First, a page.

It’s also jam-packed with weird and wonderful sights, the most popular of which is Timanfaya National Park, formed by volcanic eruptions in the 1730s, with craters and lava fields creating an otherworldly atmosphere. Although the volcanoes are now dormant, your guide will pour water into one of the fissures, with a resulting explosion of steam! Even the vineyards on Lanzarote are unusual — each emerald-green vine sprouting vigorously from jet-black soil and surrounded by a low stone wall to protect it from winds and conserve water (this is one of the driest Canary Islands). Speaking of which, temperatures are balmy year-round and it never seems to feel too hot because of the cooling trade winds.
Modern-day Lanzarote is very much the legacy of artist, architect and early conservation campaigner César Manrique, who lived here until his death in 1992 and used the island as his personal canvas, working in harmony with its dramatic natural beauty. You will see his bold work everywhere — from low-rise homes (including his own, El Taro de Tahíche, built into lava bubbles) to restaurants, gardens, caves, sculptures and attractions. — EO’R
Don’t miss: Spotting tiny white albino crabs in the Jameos del Agua caves, formed from lava tubes; the Jardín de Cactus, built into an old quarry; Museo Atlántico — dive down to see 300 cool sculptures on the seabed.
Eat out: El Barquillo in La Santa (20 Calle Recalmon) is an unassuming joint with wonderfully fresh seafood at local prices (ask about the catch of the day). La Cocina de Colacho (lacocinadecolacho.com), a short drive from Playa Blanca, is an intimate, family-run restaurant serving a small menu of beautifully presented classic dishes. For something unusual, try Prickly Pear Croquettes and Cactus Burgers at the Jardín de Cactus (cactlanzarote.com). And wash it all down with one of the local Malvasia white wines!
3 best beaches: Playa de la Garita is a pale, soft-sand beach with great swimming in the north of the island, away from the tourist crowds. Playa Honda is near the airport, but don’t let that put you off. The vast stretch of fine sand is rarely crowded and handy for cafés and restaurants plus the capital, Arrecife. Playa del Papagayo in the far south is a spectacular beach in a protected national park. Expect a potholed road to get there and no facilities (sunbeds, umbrellas, etc.) but there is a bar/restaurant.
Next steps: Direct flights and packages are widely available to Lanzarote, year-round. turismolanzarote.com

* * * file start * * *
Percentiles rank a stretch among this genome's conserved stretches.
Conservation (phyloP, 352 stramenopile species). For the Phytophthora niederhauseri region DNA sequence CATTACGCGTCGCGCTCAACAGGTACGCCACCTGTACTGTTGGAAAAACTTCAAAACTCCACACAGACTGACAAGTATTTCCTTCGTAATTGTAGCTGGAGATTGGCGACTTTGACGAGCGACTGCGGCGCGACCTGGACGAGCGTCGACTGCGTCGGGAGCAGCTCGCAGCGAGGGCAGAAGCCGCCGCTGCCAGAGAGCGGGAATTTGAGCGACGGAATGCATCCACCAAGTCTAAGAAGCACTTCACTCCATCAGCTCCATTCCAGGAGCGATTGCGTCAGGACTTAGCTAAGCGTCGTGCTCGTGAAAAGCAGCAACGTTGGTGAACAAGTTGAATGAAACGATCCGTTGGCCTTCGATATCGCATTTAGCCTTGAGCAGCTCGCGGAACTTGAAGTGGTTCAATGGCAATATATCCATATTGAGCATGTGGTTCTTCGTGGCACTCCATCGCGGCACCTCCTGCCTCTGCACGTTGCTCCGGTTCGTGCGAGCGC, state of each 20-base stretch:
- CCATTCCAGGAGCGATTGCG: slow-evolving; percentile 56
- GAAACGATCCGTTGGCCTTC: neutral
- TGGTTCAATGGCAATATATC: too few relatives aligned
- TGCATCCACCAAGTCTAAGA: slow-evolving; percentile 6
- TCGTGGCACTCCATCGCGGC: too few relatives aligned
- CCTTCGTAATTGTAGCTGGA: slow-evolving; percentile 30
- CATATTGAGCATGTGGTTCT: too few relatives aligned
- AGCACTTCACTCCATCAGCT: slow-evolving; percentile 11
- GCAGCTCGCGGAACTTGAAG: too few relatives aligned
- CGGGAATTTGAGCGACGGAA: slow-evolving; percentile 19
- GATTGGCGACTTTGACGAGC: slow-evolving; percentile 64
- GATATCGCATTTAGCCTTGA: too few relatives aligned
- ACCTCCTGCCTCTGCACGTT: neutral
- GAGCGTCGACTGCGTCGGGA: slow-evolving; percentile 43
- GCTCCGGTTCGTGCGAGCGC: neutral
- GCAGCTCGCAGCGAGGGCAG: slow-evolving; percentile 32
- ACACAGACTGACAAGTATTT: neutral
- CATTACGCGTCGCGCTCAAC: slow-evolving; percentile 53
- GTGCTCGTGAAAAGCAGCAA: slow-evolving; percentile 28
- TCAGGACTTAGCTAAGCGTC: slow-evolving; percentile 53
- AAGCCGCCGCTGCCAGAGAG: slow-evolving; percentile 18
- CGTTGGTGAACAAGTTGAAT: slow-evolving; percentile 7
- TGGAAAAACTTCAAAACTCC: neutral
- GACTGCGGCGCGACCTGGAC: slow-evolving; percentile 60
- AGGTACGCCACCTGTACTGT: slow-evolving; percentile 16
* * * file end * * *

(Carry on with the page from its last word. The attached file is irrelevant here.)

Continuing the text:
Size: 370sq km. Pop: c. 22,000
Best for: Hikers, hippies and the outdoors-at-heart. Quirky yet rugged La Gomera delivers for those seeking an adventurous Canary Island without the crowds.
Take me there: Anchor down in the candy-coloured capital of San Sebastián — Christopher Colombus’ final gateway to the New World — and La Gomera instantly stirs the feeling of landing in a true Canarian frontier.
Home to just one percent of the archipelago’s residents, this pretty island has been a haven for European hippies for decades, with a bohemian bliss found among its tradition-steeped-yet-easygoing locals and an open-air paradise that soothes the soul. There’s an untouched-by-mass-tourism feel here, and good value for our price-conscious times — whether you’re seeking a bargain Airbnb or a dreamy room at clifftop hotel Jardín Tecina.
It’s easy to see the island’s appeal, from its secret black beaches to dramatic mountains and lush valleys of palm groves and prickly pears. Prepare to be wowed, too, by La Gomera’s landmark Roque de Agando formation — which bursts out of the landscape like a Hollywood blockbuster location. The laurel forests of Garajonay National Park are a misty, subtropical wilderness alive with the song of canaries, finches and chiffchaffs.
Amid the warbling, keep an ear out for the sound of el silbo — the preserved La Gomeran art of whistling, traditionally used to communicate through the valleys. — TB
Don’t miss: Eco-tourism is a big deal on La Gomera; as part of your exploring, catch a marine-life tour from Valle Gran Rey to watch pilot whales and dolphins.
Eat out: What San Sebastián’s Ágape Bistro (15 Calle Real) lacks in sea views, it makes up for with culinary delights. The Swiss owner-chef creates dishes that fuse fresh Canarian fare with an Alpine twist: think seafood fondue mopped up with crusty bread and local spuds.